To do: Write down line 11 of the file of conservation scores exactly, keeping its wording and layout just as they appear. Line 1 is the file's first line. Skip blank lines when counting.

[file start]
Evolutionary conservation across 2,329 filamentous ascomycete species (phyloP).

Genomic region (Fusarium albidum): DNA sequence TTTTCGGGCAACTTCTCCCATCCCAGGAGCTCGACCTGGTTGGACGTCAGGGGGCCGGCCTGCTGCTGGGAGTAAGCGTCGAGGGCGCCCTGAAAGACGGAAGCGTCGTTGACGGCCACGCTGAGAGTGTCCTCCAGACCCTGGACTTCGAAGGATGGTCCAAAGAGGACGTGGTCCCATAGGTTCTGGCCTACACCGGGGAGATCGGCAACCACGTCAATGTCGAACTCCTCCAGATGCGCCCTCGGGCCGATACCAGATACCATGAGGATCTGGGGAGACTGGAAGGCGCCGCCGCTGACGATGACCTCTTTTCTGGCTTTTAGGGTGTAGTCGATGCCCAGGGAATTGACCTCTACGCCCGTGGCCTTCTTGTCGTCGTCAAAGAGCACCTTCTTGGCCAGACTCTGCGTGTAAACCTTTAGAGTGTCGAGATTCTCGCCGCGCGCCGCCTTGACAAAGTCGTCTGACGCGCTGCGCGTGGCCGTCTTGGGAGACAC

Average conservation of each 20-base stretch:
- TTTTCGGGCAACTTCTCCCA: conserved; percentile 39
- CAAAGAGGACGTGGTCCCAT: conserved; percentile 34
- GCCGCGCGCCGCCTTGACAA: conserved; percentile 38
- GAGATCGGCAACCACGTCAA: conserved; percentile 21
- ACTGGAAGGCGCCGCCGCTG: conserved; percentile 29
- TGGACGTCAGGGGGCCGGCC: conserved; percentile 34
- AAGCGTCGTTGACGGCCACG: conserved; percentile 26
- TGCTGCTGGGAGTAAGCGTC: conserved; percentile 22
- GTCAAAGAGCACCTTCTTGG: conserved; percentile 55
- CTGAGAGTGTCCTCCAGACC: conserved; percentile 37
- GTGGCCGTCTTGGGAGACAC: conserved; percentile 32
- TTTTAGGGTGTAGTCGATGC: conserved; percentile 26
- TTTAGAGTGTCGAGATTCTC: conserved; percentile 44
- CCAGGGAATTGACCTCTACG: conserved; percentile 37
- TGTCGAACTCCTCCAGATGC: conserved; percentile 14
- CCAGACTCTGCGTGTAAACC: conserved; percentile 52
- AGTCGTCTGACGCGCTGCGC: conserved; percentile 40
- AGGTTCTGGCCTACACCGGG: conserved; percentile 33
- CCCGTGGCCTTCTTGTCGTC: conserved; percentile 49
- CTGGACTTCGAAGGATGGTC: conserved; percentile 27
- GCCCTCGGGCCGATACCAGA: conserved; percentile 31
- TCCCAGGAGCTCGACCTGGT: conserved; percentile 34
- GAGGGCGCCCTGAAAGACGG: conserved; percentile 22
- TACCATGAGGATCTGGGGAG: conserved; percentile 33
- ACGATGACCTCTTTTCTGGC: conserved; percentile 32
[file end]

- TGCTGCTGGGAGTAAGCGTC: conserved; percentile 22